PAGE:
The samples were collected quarterly, in June, September, and December 2005, and in March, June, and September 2006, at a location 50 m from the lake. The samples were collected during a 12-h period, beginning at 6:00pm and ending at 6:00am the next day, for three nights during a week, totaling 36 h of collection per quarter.

Each night, four individuals working in teams of two, worked three-hour shifts, capturing anopheline mosquitoes using the human landing technique for 12 h (HLT12h) with the aid of a Castro sucking tube. This method, chosen for its simplicity and efficiency, requires a device consisting of an acrylic tube containing a fine screen on the bottom end, which connects to a latex hose, and a flashlight to illuminate the area of the body before the mosquito starts the process of hematophagy.

At the beginning of each hour of collection, the air temperature and humidity were measured using a digital thermometer/hygrometer, and later an hourly average was calculated for each factor.

The captured specimens were placed in 500-ml adapted plastic jars, which were duly labeled. The jars were replaced every hour. The Anopheles mosquitoes were fed using cotton balls dipped in a 10% solution of water and sugar, placed inside a Styrofoam box prepared as a humid chamber, and transported live to the Entomology Laboratory of the Medical School of the Federal University of Mato Grosso, Cuiabá, Brazil.

At the laboratory, the female specimens were anesthetized in tubes containing ethyl acetate and then identified to the species level 2 with the aid of a stereoscopic microscope.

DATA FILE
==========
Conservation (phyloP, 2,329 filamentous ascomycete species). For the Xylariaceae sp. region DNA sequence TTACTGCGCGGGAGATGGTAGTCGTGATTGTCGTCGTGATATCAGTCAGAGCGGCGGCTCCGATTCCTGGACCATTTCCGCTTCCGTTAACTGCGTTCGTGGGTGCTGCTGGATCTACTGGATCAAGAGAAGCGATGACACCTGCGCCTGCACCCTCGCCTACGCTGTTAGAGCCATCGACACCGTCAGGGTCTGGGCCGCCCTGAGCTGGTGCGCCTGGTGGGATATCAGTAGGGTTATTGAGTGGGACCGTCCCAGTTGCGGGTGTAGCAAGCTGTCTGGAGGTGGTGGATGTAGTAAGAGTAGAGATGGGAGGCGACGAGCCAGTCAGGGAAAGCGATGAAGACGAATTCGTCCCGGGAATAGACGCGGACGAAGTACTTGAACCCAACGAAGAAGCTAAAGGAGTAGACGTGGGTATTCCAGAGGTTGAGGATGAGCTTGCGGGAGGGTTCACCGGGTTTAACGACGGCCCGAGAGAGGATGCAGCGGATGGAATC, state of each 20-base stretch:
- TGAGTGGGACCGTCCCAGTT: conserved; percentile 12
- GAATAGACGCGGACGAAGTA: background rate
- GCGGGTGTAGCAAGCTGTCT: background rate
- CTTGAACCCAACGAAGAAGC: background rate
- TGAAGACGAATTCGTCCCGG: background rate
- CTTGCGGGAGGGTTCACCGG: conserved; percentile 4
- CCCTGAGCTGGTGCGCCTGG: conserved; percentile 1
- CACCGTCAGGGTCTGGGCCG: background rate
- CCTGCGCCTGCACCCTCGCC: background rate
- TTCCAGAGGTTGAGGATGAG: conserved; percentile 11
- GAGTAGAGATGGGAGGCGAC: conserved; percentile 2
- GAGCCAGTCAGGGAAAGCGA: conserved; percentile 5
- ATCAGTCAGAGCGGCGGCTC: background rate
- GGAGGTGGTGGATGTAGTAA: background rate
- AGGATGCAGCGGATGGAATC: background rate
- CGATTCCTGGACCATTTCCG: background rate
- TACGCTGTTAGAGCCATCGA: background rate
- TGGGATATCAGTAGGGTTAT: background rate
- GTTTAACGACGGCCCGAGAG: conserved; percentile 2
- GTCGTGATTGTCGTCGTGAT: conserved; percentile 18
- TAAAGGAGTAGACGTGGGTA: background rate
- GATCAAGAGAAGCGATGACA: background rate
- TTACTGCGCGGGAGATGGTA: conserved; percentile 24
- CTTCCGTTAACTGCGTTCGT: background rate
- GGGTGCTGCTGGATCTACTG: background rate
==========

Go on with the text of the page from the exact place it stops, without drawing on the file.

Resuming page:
The anesthetized females were dissected to establish parity based on the condition of their filaments 6,7 .

A chi-square test was used to test for significance (at the p = 0.05 level) regarding the relative numbers of nulliparous and parous females. The Mann-Whitney U test was used to compare the median number of parous females during each night, and the average number of parous females collected per hour.

The Wang and Engel 7 model was used to analyze the effect of temperature and humidity on the number of insects captured.

After 17 twelve-hour periods and 204 total hours of sampling, 2,762 Anopheles of seven different species were captured. The majority of the anopheline mosquitoes were Anopheles darlingi (65.5%), followed by An. triannulatus (33.1%), An. lutzi (0.9%), An. albitarsis (0.4%), An. benarrochi (0.1%), and An. laneiand An. mattogrossensis (0.04%). An. darlingi and An. triannulatus, which are primary and secondary vectors, respectively, comprised 98.6% of the mosquitoes captured. Anopheles darlingi and An. triannulatus were present every quarter, and were most prevalent in March 2006, at the end of the region’s most intense rainy period of the year.

The results of the quarterly captures, by time intervals, are listed in Table 1 . Only during sunset (6:00 to 7:00pm) did An. darlingi show significantly higher activity than during the other collection times, reaching 646 individuals in March 2006.

TABLE 1 Nychthemeral distribution of female Anopheles darlingi collected in quarterly samplings at Marina Morro do Chapéu in the area influence by Usina Hidrelétrica de Manso, State of Mato Grosso, Brazil, between June 2005 and September of 2006 

Day time Sampling date Total
2005 2006
Jun Sep Dec Mar Jun Sep
06:00 to 07:00pm 17 13 3 646 45 1 726
07:00 to 08:00pm 0 1 2 133 0 0 136
08:00 to 09:00pm 0 0 0 156 0 0 156
09:00 to 10:00pm 4 0 0 126 0 0 130
10:00 to 11:00pm 2 0 0 66 0 0 68
11:00 to 00:00pm 0 1 3 26 0 0 30
00:00 to 01:00am 0 0 1 64 0 0 65
01:00 to 02:00am 0 0 0 125 0 0 125
02:00 to 03:00am 0 0 0 98 0 0 98
03:00 to 04:00am 0 0 0 105 0 0 105
04:00 to 05:00am 0 0 0 37 0 0 37
05:00 to 06:00am 8 4 0 123 2 0 134
Total 31 19 9 1,705 47 1 1,809

A total of 1,579 female mosquitoes were dissected, the majority of which [1,377 (88%) individuals] were parous females. A small number [187 (12%)] were nulliparous females.